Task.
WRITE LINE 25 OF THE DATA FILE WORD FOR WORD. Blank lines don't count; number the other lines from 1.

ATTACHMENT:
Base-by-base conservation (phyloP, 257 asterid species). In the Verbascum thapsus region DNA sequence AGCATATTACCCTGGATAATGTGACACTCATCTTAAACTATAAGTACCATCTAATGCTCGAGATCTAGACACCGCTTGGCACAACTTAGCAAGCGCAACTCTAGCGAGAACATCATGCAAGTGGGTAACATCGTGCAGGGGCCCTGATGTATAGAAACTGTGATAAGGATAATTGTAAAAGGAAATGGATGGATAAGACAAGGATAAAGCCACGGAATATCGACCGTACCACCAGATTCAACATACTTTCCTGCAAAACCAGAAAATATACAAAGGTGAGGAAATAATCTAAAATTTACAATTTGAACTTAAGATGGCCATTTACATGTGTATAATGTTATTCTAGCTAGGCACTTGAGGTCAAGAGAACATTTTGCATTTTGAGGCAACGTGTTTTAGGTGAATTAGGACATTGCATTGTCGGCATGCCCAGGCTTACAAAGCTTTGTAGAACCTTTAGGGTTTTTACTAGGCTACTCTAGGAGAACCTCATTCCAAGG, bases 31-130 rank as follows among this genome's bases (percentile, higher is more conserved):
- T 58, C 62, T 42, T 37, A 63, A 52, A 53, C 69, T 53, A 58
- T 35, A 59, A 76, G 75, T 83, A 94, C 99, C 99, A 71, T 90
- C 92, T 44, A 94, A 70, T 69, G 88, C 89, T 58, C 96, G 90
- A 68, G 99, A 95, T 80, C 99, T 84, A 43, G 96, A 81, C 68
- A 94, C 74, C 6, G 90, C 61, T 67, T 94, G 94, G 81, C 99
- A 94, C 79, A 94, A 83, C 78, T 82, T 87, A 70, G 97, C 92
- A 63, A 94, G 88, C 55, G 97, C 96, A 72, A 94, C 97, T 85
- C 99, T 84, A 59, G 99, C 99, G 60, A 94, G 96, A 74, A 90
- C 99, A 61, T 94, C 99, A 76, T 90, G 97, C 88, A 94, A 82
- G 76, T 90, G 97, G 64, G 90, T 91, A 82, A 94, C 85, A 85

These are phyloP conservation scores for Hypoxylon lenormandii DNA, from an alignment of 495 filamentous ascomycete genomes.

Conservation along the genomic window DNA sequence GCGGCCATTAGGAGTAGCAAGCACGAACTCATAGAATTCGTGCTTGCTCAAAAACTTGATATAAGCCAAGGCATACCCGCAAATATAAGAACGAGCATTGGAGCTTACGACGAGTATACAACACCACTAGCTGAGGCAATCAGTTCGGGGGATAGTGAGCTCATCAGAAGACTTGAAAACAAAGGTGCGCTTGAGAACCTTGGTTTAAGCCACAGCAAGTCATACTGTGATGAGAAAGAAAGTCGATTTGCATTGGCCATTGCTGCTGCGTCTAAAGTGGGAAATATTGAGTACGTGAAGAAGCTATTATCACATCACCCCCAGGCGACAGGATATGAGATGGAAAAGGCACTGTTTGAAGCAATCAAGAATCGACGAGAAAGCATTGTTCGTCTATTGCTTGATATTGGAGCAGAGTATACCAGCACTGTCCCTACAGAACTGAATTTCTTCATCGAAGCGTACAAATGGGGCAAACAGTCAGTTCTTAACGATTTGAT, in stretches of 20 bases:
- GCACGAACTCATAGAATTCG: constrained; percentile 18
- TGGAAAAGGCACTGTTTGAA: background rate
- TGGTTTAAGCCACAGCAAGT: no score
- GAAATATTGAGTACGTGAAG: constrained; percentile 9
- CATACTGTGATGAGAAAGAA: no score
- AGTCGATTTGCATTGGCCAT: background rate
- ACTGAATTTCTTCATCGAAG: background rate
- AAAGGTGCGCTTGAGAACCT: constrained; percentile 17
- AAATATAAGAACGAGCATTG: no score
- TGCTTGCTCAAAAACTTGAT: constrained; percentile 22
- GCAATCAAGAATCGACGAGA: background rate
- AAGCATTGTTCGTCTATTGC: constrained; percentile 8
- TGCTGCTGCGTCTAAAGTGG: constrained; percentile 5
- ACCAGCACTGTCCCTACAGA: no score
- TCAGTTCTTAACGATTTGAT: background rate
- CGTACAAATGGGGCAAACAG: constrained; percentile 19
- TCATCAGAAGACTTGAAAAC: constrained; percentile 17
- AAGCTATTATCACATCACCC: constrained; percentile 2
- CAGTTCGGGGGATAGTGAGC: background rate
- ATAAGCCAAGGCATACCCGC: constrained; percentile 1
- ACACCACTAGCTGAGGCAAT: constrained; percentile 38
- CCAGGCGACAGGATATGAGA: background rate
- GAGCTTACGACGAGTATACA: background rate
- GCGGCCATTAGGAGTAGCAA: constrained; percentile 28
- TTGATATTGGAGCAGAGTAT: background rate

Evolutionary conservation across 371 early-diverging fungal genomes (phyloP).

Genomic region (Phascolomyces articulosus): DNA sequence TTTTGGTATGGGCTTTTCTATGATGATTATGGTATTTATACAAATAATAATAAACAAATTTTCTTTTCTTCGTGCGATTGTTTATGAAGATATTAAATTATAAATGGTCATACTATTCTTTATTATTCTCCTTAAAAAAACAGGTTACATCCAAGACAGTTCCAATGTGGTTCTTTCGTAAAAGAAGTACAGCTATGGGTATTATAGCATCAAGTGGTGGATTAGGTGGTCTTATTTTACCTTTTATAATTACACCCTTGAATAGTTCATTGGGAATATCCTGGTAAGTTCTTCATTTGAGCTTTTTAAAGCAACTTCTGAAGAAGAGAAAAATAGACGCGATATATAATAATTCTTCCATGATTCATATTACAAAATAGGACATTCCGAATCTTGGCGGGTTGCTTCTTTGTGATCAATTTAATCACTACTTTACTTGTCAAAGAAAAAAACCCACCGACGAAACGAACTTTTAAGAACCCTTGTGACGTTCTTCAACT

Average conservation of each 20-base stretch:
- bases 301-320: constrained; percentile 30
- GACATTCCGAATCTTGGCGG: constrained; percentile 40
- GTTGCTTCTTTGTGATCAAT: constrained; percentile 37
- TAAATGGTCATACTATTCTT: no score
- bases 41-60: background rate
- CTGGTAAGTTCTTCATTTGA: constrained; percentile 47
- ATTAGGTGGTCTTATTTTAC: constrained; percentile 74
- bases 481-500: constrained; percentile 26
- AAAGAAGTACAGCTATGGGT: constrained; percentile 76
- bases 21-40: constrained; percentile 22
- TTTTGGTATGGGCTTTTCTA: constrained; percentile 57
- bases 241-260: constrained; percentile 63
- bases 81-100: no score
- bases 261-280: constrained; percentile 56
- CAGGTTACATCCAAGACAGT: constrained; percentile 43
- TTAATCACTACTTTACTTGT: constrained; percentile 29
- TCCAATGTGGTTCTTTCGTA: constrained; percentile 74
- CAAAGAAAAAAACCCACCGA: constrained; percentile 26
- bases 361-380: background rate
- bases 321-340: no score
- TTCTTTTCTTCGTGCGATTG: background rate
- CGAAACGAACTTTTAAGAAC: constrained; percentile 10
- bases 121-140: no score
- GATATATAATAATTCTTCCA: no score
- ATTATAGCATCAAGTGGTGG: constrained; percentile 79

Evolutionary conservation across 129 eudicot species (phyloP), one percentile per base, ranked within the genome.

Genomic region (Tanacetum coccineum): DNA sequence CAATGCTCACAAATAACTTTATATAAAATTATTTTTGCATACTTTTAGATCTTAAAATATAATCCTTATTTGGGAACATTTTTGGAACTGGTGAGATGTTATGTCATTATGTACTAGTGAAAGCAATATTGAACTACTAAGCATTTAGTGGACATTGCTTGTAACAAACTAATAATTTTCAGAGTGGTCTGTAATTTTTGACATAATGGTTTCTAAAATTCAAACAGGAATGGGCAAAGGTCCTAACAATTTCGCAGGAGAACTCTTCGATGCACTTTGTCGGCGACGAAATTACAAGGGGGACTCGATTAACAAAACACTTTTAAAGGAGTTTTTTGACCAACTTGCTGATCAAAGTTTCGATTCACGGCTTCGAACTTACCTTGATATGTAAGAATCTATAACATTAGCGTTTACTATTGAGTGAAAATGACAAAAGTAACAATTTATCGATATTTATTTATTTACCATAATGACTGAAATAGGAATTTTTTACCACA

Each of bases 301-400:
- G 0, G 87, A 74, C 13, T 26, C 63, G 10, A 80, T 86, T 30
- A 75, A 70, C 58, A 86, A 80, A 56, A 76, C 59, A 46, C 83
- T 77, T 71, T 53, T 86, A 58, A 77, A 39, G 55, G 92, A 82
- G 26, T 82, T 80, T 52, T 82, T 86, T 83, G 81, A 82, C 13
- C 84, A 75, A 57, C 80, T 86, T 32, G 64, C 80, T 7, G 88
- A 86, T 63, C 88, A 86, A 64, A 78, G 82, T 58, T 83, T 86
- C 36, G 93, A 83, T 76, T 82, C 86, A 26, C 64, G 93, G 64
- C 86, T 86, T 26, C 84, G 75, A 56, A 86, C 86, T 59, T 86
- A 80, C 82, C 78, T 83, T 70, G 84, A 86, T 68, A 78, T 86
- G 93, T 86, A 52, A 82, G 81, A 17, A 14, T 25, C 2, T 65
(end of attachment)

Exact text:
- AAGCATTGTTCGTCTATTGC: constrained; percentile 8